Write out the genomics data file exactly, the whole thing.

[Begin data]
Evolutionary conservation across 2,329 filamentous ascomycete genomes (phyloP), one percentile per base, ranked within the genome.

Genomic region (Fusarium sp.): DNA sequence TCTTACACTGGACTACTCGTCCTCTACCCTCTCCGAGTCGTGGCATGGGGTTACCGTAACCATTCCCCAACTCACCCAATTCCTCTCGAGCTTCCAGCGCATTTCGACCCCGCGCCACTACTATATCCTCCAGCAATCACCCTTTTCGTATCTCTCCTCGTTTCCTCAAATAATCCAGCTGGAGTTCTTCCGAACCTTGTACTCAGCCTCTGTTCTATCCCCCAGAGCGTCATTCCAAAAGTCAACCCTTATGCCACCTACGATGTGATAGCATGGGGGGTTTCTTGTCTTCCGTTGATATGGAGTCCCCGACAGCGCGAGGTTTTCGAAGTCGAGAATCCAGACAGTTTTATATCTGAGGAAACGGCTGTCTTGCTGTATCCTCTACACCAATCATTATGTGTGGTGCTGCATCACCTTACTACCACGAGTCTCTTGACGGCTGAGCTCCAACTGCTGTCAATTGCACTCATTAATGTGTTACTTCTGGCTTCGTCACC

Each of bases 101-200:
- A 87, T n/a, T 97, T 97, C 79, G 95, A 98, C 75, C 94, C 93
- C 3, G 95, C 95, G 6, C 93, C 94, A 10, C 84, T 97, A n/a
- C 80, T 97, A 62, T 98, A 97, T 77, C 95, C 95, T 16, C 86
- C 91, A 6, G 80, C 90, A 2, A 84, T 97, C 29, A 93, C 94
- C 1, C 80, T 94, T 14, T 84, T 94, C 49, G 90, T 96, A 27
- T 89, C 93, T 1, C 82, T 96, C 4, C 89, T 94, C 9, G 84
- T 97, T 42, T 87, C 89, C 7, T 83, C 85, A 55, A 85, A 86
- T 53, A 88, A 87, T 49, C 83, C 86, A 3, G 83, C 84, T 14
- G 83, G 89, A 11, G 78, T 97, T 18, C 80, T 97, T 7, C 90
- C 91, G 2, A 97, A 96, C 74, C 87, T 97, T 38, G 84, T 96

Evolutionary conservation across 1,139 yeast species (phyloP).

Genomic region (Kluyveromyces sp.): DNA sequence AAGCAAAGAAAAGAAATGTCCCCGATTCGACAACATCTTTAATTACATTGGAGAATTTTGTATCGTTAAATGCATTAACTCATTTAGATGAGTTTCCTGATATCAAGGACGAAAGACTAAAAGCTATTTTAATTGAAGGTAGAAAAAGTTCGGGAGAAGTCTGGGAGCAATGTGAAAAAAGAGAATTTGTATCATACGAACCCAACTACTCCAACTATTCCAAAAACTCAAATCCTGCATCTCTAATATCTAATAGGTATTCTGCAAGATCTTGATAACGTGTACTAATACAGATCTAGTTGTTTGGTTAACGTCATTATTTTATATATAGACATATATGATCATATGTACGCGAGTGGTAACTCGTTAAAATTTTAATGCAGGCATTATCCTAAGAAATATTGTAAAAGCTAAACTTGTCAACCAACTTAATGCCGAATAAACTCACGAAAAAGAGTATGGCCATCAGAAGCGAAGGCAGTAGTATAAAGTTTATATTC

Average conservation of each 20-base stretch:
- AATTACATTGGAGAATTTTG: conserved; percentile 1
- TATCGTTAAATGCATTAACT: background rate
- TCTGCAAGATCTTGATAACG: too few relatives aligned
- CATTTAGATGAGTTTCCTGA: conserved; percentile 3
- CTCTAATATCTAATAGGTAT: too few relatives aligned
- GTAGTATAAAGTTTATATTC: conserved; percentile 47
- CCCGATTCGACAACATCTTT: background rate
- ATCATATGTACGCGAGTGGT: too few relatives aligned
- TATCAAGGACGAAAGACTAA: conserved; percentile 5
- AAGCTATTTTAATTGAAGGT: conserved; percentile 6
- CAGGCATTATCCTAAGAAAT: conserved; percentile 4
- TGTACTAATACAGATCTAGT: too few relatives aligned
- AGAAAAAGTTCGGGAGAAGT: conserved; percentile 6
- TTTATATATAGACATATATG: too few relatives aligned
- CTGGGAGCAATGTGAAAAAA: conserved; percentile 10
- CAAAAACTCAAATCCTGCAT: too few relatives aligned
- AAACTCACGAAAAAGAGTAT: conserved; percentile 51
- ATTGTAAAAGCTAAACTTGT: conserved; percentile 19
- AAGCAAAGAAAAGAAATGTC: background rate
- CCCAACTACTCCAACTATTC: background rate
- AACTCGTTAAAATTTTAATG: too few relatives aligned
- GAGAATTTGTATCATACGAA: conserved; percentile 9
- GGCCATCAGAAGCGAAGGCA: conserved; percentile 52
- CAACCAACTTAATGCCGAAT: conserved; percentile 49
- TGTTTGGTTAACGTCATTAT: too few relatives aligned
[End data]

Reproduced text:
Evolutionary conservation across 2,329 filamentous ascomycete genomes (phyloP), one percentile per base, ranked within the genome.

Genomic region (Fusarium sp.): DNA sequence TCTTACACTGGACTACTCGTCCTCTACCCTCTCCGAGTCGTGGCATGGGGTTACCGTAACCATTCCCCAACTCACCCAATTCCTCTCGAGCTTCCAGCGCATTTCGACCCCGCGCCACTACTATATCCTCCAGCAATCACCCTTTTCGTATCTCTCCTCGTTTCCTCAAATAATCCAGCTGGAGTTCTTCCGAACCTTGTACTCAGCCTCTGTTCTATCCCCCAGAGCGTCATTCCAAAAGTCAACCCTTATGCCACCTACGATGTGATAGCATGGGGGGTTTCTTGTCTTCCGTTGATATGGAGTCCCCGACAGCGCGAGGTTTTCGAAGTCGAGAATCCAGACAGTTTTATATCTGAGGAAACGGCTGTCTTGCTGTATCCTCTACACCAATCATTATGTGTGGTGCTGCATCACCTTACTACCACGAGTCTCTTGACGGCTGAGCTCCAACTGCTGTCAATTGCACTCATTAATGTGTTACTTCTGGCTTCGTCACC

Each of bases 101-200:
- A 87, T n/a, T 97, T 97, C 79, G 95, A 98, C 75, C 94, C 93
- C 3, G 95, C 95, G 6, C 93, C 94, A 10, C 84, T 97, A n/a
- C 80, T 97, A 62, T 98, A 97, T 77, C 95, C 95, T 16, C 86
- C 91, A 6, G 80, C 90, A 2, A 84, T 97, C 29, A 93, C 94
- C 1, C 80, T 94, T 14, T 84, T 94, C 49, G 90, T 96, A 27
- T 89, C 93, T 1, C 82, T 96, C 4, C 89, T 94, C 9, G 84
- T 97, T 42, T 87, C 89, C 7, T 83, C 85, A 55, A 85, A 86
- T 53, A 88, A 87, T 49, C 83, C 86, A 3, G 83, C 84, T 14
- G 83, G 89, A 11, G 78, T 97, T 18, C 80, T 97, T 7, C 90
- C 91, G 2, A 97, A 96, C 74, C 87, T 97, T 38, G 84, T 96

Evolutionary conservation across 1,139 yeast species (phyloP).

Genomic region (Kluyveromyces sp.): DNA sequence AAGCAAAGAAAAGAAATGTCCCCGATTCGACAACATCTTTAATTACATTGGAGAATTTTGTATCGTTAAATGCATTAACTCATTTAGATGAGTTTCCTGATATCAAGGACGAAAGACTAAAAGCTATTTTAATTGAAGGTAGAAAAAGTTCGGGAGAAGTCTGGGAGCAATGTGAAAAAAGAGAATTTGTATCATACGAACCCAACTACTCCAACTATTCCAAAAACTCAAATCCTGCATCTCTAATATCTAATAGGTATTCTGCAAGATCTTGATAACGTGTACTAATACAGATCTAGTTGTTTGGTTAACGTCATTATTTTATATATAGACATATATGATCATATGTACGCGAGTGGTAACTCGTTAAAATTTTAATGCAGGCATTATCCTAAGAAATATTGTAAAAGCTAAACTTGTCAACCAACTTAATGCCGAATAAACTCACGAAAAAGAGTATGGCCATCAGAAGCGAAGGCAGTAGTATAAAGTTTATATTC

Average conservation of each 20-base stretch:
- AATTACATTGGAGAATTTTG: conserved; percentile 1
- TATCGTTAAATGCATTAACT: background rate
- TCTGCAAGATCTTGATAACG: too few relatives aligned
- CATTTAGATGAGTTTCCTGA: conserved; percentile 3
- CTCTAATATCTAATAGGTAT: too few relatives aligned
- GTAGTATAAAGTTTATATTC: conserved; percentile 47
- CCCGATTCGACAACATCTTT: background rate
- ATCATATGTACGCGAGTGGT: too few relatives aligned
- TATCAAGGACGAAAGACTAA: conserved; percentile 5
- AAGCTATTTTAATTGAAGGT: conserved; percentile 6
- CAGGCATTATCCTAAGAAAT: conserved; percentile 4
- TGTACTAATACAGATCTAGT: too few relatives aligned
- AGAAAAAGTTCGGGAGAAGT: conserved; percentile 6
- TTTATATATAGACATATATG: too few relatives aligned
- CTGGGAGCAATGTGAAAAAA: conserved; percentile 10
- CAAAAACTCAAATCCTGCAT: too few relatives aligned
- AAACTCACGAAAAAGAGTAT: conserved; percentile 51
- ATTGTAAAAGCTAAACTTGT: conserved; percentile 19
- AAGCAAAGAAAAGAAATGTC: background rate
- CCCAACTACTCCAACTATTC: background rate
- AACTCGTTAAAATTTTAATG: too few relatives aligned
- GAGAATTTGTATCATACGAA: conserved; percentile 9
- GGCCATCAGAAGCGAAGGCA: conserved; percentile 52
- CAACCAACTTAATGCCGAAT: conserved; percentile 49
- TGTTTGGTTAACGTCATTAT: too few relatives aligned